If you’ve an interest in automotive materials, then mark your calendars down for March 29–30 at the Huntington Convention Center of Cleveland, OH. The venue will host UBM’s inaugural Automotive Conference—Lightweighting Strategy & Drivetrain Efficiency for All Supplier Tiers & OEMs—along with the debut of UBM’s Advanced Design and Manufacturing show in Ohio, incorporating PLASTEC and Pack. UBM is the parent company of PlasticsToday.
Kicking off the conference on day one will be James Tamm, Chief of Fuel Economy Division, Office of Rulemaking, National Highway Traffic Safety Administration (NHTSA), who will present Regulatory Updates on NHTSA’s 54.5-mpg CAFE Mandate. Expect to learn more here on whether the mandate will proceed in its current form, or be delayed and/or relaxed. Attendees can also learn about footprint credits and other carrying capacity point systems, as well as the key to maintaining a competitive edge while preparing to meet the 54.5 mpg CAFE standard.
|The automotive supply chain has a new rendezvous. UBM’s newest design and manufacturing trade show and conference debuts in Cleveland, OH, on March 29 and 30, 2017. On one show floor, Advanced Design & Manufacturing (ADM) Cleveland showcases five zones—packaging, automation and robotics, design and manufacturing, plastics and medical manufacturing. Hundreds of suppliers and numerous conference sessions offer sourcing and educational opportunities targeted to the automotive and other key industry sectors. Go to the PLASTEC Cleveland website to learn more and to register to attend.|
|Stop-start battery technology is a technology making rapid progress as OEMs strive to improve fuel economy.|
|Big area manufacturing can fabricate complete cars and even solar-powered houses according to ONL.|
Tier I parts supplier Johnson Controls will be represented by Scott Morehouse, Manager Prototype and Process Development, who will speak on Designing with High-Performance Materials to Maximize Drivetrain Efficiency & Optimize Fuel Economy. Potential topics to be covered here include mild hybrid vs. plug-in vs. conventional hybrid vs. start-stop technology. Johnson Controls is a leading supplier of start-stop batteries.
The afternoon session will also include a paper from Sujit Das, Senior Research & Development Staff, Oak Ridge National Laboratory (ORNL) looking at Innovation in Engineered Plastics, Carbon Fiber & Composites. ORNL has been at the forefront of developing cost-effective production technology for carbon fiber which will be shortly deployed on a commercial basis by LeMond Composites.
Polypropylene has been employed in automotive applications for many years but in recent years, it has been making inroads into engineered applications using composites based on carbon fiber and other reinforcements. Frank Henning, Director of the Fraunhofer Project Center, Composites Research, at Ontario’s Western University will update conference attendees on the latest developments in this field.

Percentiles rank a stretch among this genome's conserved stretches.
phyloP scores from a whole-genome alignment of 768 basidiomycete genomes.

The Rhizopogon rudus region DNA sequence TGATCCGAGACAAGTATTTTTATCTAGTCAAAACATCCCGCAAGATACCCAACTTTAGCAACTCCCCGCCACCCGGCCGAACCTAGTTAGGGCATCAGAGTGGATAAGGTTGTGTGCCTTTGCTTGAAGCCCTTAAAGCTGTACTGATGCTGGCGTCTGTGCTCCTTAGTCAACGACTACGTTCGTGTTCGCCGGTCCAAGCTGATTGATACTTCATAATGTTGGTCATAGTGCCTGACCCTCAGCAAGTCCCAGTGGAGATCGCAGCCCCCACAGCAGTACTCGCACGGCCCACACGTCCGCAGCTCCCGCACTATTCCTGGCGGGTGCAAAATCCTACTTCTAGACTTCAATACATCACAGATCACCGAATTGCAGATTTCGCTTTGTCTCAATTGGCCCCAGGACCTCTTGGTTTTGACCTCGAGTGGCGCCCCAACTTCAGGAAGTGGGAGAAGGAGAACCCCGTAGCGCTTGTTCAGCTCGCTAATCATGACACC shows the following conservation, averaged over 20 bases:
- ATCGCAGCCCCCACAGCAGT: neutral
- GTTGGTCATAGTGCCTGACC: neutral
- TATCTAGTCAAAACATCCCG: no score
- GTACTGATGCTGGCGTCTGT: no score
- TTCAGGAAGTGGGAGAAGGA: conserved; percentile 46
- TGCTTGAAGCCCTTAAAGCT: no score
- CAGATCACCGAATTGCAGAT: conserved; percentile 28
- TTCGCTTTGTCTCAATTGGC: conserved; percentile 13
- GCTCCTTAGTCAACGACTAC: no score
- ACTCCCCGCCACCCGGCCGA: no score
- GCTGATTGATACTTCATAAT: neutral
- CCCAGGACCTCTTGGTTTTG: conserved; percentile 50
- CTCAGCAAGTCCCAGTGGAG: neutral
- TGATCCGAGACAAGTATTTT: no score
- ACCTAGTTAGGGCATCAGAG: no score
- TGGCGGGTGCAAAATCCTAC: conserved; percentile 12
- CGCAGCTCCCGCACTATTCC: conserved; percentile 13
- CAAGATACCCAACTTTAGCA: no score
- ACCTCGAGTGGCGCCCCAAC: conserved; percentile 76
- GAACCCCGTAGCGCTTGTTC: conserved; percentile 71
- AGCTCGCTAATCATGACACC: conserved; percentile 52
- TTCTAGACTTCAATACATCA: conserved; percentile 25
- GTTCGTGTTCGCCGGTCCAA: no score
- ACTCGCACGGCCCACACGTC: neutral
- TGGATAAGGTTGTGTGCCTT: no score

Rounding out Day 1 of the conference is a presentation from Paul Hardy, Engineering Plastics Manager at compounder Schulman on Leading Industry Strategies for Lightweighting & Fuel Efficiency. Within his presentation, Hardy will detail case studies illustrating weight reduction in terms of materials used, materials eliminated, and relative impact on fuel efficiency.
Highlights on Day 2 (March 30) include Rapid Prototyping & Manufacturing Using Big Area Additive Manufacturing (BAAM) for Automotive Applications presented by Alex Roschli, 3D Printing Engineer, at ORNL. Among topics to be discussed are the first 3D printing solutions for thermoplastic composites (including graphene, carbon fiber, and glass fiber-based materials) and the latest additive manufacturing technologies for producing cost-effective, lightweight-structured components.
Another 3D-focused presentation will come from Subir Roy, PhD, Senior Technical Director of Manufacturing, Altair USA, who will cover such areas as lightweighting through 3D printing and its impact on other aspects of manufacturing, effective use of composite materials in both traditional manufacturing and additive manufacturing, and a cost-benefit analysis of steel, aluminum, magnesium, metals, composites, and other materials.
In fact, it’s not all plastics at the Automotive Conference. If you are a plastics converter, it would be in your best interests to keep abreast of developments in alternative materials such as high-strength steel and aluminum. The organizer UBM looks forward to meeting you at the conference and co-located show at the end of March.